Al-Qaida in the Islamic Maghreb and Ansar Dine are two militant groups suspected of human rights violations after they claimed autonomy in northern Mali following an early 2012 coup. U.N. officials said there were alleged reports of at least three recent summary executions, eight amputations and two floggings in northern Mali.
U.S. Defense Secretary Leon Panetta said al-Qaida must not be allowed to gain a foothold or "develop a command-and-control capability" in countries like Mali.
"I believe the effort now ought to be to work with nations in that region to ensure that al-Qaida does not develop that kind of base in Mali," he said.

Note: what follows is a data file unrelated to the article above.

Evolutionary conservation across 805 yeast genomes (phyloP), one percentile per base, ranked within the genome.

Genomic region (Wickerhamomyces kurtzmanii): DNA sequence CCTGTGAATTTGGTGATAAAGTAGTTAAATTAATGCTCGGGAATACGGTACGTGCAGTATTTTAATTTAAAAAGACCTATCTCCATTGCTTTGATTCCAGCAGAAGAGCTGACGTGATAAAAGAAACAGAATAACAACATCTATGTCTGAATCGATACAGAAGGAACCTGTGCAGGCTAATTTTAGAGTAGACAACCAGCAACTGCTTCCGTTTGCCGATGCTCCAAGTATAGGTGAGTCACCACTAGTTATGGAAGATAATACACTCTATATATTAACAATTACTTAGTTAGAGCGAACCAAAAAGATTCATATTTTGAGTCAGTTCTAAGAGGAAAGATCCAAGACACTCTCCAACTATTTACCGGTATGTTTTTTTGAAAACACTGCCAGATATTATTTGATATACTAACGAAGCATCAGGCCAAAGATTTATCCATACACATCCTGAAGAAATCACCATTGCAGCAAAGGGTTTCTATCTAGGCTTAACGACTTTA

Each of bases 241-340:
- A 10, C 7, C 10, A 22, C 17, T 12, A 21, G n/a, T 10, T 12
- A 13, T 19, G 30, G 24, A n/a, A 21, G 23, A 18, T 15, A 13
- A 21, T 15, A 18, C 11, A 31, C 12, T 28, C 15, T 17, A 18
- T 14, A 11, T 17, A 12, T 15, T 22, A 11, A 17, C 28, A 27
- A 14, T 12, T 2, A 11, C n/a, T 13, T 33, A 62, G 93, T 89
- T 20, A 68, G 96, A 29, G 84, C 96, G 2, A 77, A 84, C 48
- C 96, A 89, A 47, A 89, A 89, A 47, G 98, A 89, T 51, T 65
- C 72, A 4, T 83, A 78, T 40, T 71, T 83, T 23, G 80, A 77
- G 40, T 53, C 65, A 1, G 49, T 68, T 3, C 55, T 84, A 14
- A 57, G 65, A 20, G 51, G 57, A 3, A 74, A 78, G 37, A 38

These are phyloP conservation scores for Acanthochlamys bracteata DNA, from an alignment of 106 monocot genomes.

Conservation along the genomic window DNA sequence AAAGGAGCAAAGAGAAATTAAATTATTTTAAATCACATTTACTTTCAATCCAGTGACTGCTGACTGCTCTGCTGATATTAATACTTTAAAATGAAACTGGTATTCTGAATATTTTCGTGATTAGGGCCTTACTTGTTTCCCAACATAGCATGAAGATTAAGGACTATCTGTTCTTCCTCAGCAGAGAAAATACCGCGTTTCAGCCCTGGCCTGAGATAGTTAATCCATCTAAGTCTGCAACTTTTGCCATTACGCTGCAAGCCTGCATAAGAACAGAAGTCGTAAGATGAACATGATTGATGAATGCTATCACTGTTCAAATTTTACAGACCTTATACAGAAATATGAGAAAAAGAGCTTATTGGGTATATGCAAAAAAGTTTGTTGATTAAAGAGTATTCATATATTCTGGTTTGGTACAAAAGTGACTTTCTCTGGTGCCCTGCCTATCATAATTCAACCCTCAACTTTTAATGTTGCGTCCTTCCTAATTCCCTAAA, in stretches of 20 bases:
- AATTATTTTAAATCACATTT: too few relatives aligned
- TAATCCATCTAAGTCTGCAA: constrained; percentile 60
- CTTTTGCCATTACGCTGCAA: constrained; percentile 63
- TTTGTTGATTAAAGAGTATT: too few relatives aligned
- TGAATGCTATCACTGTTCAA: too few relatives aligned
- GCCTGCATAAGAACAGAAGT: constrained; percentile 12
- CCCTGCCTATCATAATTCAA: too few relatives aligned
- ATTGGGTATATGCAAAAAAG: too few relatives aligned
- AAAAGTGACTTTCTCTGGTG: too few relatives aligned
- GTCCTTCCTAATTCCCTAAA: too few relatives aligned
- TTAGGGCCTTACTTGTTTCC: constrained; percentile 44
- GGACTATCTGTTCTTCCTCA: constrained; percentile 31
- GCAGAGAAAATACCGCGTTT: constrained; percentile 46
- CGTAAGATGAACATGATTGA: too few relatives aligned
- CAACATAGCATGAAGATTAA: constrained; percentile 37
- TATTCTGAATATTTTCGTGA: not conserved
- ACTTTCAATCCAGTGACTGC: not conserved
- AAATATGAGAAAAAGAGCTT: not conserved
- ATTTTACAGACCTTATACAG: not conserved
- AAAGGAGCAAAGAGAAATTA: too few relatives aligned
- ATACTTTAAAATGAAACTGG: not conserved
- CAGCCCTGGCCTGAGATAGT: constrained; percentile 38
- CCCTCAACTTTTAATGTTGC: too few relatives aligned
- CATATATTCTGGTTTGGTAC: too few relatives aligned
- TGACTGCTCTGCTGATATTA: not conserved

The French government this week hosted an international conference on proposals for a broad-based intervention in Mali. Panetta said any military incursion there should be developed with regional allies who share similar concerns about insecurity in the region.
The U.N. Security Council, in a unanimous vote last week, called on the Economic Community of West African States to outline plans for military deployment to Mali within 45 days.